On any given Sunday, as long as the weather permits, you can find a good game of four-on-four, half-court basketball on the Taft Recreation Center's outdoor courts, nestled among South Dakota Avenue, 18th Street and Perry Street NE.
Just like in the barbershop, nothing here is off-limits. You can hear it about your shoes, your wife, about the championship fights over the weekend, about your game or whatever the subject may touch upon. There's always somebody with an opinion on something.
Originally, two or three summers ago, the games were played at the Turkey Thicket courts on Michigan Avenue. When construction began on a new recreation center there, the games migrated to Taft.
By 6:45 a.m. on Sundays, I'm awakened by my alarm to begin my weekly ritual. Within 20 minutes, I'm laced up and out of my apartment to go pick up my sons, Arthur and Andrew and their friend, Patrick Petty. After a quick stop at a 7-Eleven store for water and early-morning doughnuts for the boys, we're at the courts by 8 am. A few of the regulars are already there, warming up.
Arthur and Patrick are 16, and Andrew is 14, and they are, by far, the youngest on a court dominated by men mostly in their forties and fifties.
There's Tom, and Chris, who makes a 35-minute one-way drive to play. "Big Mike" is here, along with "Temple Hills Mike," "Big Dave" and John, who's 59. "Pig," my man Petey, "OC," Landry, "Big Six" and Dave, everybody's favorite person to rib, soon arrive. Byrd catches a ride in every week with Keith, a policeman, and pretty soon the nucleus of players is here. Every week brings new faces to the court.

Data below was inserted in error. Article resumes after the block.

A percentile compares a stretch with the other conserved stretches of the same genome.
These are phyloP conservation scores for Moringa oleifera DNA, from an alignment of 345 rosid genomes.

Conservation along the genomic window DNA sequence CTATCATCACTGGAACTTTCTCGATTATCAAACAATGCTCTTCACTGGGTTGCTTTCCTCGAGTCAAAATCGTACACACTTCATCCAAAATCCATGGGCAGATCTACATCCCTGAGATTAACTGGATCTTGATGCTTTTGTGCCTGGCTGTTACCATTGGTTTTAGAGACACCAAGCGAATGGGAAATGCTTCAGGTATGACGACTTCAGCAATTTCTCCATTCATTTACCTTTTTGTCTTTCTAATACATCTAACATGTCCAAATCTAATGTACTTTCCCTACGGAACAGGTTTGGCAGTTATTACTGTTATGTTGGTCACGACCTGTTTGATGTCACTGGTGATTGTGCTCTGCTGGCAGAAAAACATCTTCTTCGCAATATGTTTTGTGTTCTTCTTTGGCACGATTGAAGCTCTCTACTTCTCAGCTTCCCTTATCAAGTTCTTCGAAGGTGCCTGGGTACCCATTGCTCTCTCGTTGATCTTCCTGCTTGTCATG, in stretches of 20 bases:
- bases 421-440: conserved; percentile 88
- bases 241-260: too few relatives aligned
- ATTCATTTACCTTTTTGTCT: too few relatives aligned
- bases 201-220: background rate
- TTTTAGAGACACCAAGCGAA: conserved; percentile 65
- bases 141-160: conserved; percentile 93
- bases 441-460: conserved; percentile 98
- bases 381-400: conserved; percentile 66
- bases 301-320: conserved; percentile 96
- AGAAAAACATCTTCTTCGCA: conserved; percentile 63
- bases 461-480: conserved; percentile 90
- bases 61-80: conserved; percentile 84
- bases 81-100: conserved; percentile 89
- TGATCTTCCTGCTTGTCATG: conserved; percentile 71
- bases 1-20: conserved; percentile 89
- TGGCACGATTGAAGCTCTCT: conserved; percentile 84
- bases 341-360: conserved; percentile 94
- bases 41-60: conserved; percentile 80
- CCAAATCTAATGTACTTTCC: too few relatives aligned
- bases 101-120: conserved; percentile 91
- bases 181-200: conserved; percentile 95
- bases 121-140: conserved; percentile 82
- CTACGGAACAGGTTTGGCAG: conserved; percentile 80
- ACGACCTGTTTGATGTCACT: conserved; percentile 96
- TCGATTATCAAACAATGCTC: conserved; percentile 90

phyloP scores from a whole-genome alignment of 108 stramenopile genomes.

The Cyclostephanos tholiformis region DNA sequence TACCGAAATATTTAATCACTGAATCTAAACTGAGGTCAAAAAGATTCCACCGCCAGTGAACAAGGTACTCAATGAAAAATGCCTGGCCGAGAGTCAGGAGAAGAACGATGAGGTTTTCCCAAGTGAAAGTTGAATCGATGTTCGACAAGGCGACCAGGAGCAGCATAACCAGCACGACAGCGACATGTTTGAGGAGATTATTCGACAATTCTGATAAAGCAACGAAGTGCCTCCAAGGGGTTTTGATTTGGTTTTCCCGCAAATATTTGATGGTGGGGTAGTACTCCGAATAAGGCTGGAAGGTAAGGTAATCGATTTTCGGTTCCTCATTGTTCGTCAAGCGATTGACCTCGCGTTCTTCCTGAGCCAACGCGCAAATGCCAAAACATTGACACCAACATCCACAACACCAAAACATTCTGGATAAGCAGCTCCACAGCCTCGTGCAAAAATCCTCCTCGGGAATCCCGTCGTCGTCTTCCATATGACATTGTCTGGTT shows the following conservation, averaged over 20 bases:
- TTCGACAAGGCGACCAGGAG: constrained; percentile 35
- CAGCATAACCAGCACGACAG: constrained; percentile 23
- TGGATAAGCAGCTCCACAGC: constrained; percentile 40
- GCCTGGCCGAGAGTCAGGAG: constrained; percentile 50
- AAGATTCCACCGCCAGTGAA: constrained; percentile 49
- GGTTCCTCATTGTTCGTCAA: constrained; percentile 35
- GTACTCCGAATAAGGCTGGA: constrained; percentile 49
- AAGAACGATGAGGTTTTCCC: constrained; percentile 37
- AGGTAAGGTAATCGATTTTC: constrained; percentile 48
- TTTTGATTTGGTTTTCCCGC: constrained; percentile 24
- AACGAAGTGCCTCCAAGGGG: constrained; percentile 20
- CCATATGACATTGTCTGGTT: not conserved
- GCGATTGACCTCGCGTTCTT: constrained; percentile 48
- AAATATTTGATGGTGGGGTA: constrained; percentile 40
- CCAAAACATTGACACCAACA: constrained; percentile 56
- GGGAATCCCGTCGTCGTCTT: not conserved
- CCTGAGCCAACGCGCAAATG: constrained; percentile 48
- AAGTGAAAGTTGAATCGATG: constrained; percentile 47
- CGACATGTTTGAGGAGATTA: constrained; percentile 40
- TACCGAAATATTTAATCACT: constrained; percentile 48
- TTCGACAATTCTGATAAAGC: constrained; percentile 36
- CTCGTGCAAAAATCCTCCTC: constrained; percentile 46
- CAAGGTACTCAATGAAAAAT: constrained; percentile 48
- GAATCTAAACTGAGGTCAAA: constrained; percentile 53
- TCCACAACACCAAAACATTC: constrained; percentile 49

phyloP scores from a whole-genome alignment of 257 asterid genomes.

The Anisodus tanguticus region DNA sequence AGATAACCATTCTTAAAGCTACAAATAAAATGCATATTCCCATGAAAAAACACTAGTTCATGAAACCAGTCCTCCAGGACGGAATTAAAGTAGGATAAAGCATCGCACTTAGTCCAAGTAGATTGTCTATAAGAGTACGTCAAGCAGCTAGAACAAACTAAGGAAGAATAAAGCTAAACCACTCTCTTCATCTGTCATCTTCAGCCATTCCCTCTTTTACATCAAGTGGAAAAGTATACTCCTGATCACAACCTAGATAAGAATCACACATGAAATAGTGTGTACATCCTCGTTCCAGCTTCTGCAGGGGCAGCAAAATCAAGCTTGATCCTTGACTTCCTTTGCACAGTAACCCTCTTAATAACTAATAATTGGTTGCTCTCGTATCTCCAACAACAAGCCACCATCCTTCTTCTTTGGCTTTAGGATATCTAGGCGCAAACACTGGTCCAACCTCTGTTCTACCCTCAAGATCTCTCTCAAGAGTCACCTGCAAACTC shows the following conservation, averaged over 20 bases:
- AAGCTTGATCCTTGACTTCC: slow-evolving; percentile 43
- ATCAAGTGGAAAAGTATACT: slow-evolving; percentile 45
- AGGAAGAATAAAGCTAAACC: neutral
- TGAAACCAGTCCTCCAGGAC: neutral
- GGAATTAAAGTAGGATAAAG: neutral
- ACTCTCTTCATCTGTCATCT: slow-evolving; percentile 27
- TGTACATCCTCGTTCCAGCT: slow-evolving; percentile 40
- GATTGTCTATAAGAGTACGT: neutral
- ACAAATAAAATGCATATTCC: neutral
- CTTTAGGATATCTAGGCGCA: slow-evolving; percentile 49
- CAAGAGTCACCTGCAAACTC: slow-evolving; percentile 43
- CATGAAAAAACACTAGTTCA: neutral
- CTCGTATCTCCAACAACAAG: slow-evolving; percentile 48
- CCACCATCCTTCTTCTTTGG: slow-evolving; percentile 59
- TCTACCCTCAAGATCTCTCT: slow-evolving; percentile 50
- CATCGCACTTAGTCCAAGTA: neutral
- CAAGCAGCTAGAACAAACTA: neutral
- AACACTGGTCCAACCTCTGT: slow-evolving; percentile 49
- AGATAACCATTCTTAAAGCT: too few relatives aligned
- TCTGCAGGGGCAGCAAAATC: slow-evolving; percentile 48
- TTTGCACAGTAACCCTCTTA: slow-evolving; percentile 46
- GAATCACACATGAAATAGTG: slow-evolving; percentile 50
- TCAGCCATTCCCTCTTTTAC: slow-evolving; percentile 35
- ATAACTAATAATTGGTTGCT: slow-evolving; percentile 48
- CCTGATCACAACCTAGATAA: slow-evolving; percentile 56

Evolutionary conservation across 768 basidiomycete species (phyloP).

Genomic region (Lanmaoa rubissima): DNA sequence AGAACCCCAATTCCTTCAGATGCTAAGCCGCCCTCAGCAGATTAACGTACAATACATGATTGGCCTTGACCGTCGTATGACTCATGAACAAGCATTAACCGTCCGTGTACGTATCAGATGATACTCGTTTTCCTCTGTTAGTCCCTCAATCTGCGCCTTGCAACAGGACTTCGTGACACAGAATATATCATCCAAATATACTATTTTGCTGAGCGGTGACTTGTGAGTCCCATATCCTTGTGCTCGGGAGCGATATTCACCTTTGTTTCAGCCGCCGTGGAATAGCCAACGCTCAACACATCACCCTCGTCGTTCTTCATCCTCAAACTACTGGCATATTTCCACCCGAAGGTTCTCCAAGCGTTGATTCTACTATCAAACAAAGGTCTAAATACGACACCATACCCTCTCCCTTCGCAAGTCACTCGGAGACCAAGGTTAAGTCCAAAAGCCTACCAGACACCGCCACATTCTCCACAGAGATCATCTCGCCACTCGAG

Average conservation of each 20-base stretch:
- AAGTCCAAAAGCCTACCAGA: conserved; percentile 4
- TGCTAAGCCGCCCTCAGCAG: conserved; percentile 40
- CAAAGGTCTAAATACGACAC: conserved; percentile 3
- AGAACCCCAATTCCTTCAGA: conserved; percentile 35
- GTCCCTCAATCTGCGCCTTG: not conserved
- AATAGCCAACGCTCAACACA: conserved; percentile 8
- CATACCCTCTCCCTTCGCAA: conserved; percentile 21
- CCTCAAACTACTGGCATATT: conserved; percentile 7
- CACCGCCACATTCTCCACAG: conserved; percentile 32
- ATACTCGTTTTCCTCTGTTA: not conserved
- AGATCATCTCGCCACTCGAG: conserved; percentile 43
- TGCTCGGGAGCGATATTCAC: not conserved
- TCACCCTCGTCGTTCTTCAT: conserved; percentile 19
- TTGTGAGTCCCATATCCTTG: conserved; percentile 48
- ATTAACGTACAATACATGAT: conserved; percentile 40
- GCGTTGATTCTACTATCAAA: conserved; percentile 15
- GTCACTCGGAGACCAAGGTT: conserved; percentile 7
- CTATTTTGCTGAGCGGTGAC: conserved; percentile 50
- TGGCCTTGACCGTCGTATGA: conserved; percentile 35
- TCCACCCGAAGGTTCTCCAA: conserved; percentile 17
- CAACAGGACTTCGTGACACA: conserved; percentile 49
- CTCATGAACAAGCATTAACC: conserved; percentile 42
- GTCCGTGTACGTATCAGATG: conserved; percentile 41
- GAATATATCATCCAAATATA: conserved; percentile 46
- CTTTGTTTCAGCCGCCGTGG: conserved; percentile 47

No high-flying dunks or crossovers here. Just good, fundamental basketball -- blocking out, rebounding, setting a pick for a teammate. For about three hours, they get their game on. Bumping and grinding, grunting and talking trash -- that's the game played here. The first team with 11 points wins.
A few Sundays ago, I was fortunate enough to be on a squad that won nine in a row. A good day indeed, because good shooting by your opponents can have you sitting on the sidelines waiting a long time for "Next."
In my mind, I can hear my personal play-by-play: "The game is tied 10 to 10. I move around the court to find one of my favorite 'sweet spots' near the foul line. A key rebound, a look for an open man, then a quick pass to him and back. I shoot my now familiar deadly set shot. Swish!"
That's the ballgame. But there's not too much time to celebrate, as the team that called "Next" is already warming up.
Arthur R. Grinage Sr. is a 50-year-old father and grandfather, a lifelong D.C. resident and a proud basketball player.